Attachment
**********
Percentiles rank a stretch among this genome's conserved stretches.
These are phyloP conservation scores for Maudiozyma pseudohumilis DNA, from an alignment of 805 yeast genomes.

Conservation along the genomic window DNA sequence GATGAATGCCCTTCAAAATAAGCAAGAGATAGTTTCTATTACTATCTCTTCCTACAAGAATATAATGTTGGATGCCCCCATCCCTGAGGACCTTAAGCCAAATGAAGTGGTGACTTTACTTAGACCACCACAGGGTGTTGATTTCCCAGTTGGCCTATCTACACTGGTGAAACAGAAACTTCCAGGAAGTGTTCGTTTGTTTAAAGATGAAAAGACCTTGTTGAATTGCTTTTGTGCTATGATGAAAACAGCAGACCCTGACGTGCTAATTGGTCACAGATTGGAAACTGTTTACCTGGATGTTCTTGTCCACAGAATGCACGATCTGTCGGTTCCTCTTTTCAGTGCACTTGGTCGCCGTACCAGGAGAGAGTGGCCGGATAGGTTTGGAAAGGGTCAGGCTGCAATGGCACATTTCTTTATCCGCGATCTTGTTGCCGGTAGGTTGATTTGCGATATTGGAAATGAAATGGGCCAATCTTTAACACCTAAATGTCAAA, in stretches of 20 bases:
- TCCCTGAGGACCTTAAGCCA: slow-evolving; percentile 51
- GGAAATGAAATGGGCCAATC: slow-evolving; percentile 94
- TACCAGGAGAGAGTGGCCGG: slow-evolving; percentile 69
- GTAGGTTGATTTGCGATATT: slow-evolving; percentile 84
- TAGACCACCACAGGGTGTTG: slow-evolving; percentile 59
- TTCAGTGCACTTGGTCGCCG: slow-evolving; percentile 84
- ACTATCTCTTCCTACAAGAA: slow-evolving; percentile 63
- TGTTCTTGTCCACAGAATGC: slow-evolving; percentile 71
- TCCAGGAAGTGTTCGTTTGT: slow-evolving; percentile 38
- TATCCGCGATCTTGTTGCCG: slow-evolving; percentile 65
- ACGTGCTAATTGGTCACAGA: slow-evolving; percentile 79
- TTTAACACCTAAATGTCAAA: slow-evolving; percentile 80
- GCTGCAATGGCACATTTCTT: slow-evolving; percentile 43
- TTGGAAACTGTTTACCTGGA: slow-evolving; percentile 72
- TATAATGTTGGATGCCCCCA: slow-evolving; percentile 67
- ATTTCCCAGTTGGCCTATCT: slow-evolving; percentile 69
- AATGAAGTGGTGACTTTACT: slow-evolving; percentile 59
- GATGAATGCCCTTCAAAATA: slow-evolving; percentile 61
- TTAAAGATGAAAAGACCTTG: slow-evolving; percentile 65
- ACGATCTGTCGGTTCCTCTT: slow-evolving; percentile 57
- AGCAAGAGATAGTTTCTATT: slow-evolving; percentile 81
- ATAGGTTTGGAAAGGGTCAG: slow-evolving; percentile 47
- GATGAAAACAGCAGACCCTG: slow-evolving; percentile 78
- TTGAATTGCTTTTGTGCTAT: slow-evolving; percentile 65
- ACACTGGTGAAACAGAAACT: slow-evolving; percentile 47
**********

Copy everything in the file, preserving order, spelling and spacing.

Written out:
Percentiles rank a stretch among this genome's conserved stretches.
These are phyloP conservation scores for Maudiozyma pseudohumilis DNA, from an alignment of 805 yeast genomes.

Conservation along the genomic window DNA sequence GATGAATGCCCTTCAAAATAAGCAAGAGATAGTTTCTATTACTATCTCTTCCTACAAGAATATAATGTTGGATGCCCCCATCCCTGAGGACCTTAAGCCAAATGAAGTGGTGACTTTACTTAGACCACCACAGGGTGTTGATTTCCCAGTTGGCCTATCTACACTGGTGAAACAGAAACTTCCAGGAAGTGTTCGTTTGTTTAAAGATGAAAAGACCTTGTTGAATTGCTTTTGTGCTATGATGAAAACAGCAGACCCTGACGTGCTAATTGGTCACAGATTGGAAACTGTTTACCTGGATGTTCTTGTCCACAGAATGCACGATCTGTCGGTTCCTCTTTTCAGTGCACTTGGTCGCCGTACCAGGAGAGAGTGGCCGGATAGGTTTGGAAAGGGTCAGGCTGCAATGGCACATTTCTTTATCCGCGATCTTGTTGCCGGTAGGTTGATTTGCGATATTGGAAATGAAATGGGCCAATCTTTAACACCTAAATGTCAAA, in stretches of 20 bases:
- TCCCTGAGGACCTTAAGCCA: slow-evolving; percentile 51
- GGAAATGAAATGGGCCAATC: slow-evolving; percentile 94
- TACCAGGAGAGAGTGGCCGG: slow-evolving; percentile 69
- GTAGGTTGATTTGCGATATT: slow-evolving; percentile 84
- TAGACCACCACAGGGTGTTG: slow-evolving; percentile 59
- TTCAGTGCACTTGGTCGCCG: slow-evolving; percentile 84
- ACTATCTCTTCCTACAAGAA: slow-evolving; percentile 63
- TGTTCTTGTCCACAGAATGC: slow-evolving; percentile 71
- TCCAGGAAGTGTTCGTTTGT: slow-evolving; percentile 38
- TATCCGCGATCTTGTTGCCG: slow-evolving; percentile 65
- ACGTGCTAATTGGTCACAGA: slow-evolving; percentile 79
- TTTAACACCTAAATGTCAAA: slow-evolving; percentile 80
- GCTGCAATGGCACATTTCTT: slow-evolving; percentile 43
- TTGGAAACTGTTTACCTGGA: slow-evolving; percentile 72
- TATAATGTTGGATGCCCCCA: slow-evolving; percentile 67
- ATTTCCCAGTTGGCCTATCT: slow-evolving; percentile 69
- AATGAAGTGGTGACTTTACT: slow-evolving; percentile 59
- GATGAATGCCCTTCAAAATA: slow-evolving; percentile 61
- TTAAAGATGAAAAGACCTTG: slow-evolving; percentile 65
- ACGATCTGTCGGTTCCTCTT: slow-evolving; percentile 57
- AGCAAGAGATAGTTTCTATT: slow-evolving; percentile 81
- ATAGGTTTGGAAAGGGTCAG: slow-evolving; percentile 47
- GATGAAAACAGCAGACCCTG: slow-evolving; percentile 78
- TTGAATTGCTTTTGTGCTAT: slow-evolving; percentile 65
- ACACTGGTGAAACAGAAACT: slow-evolving; percentile 47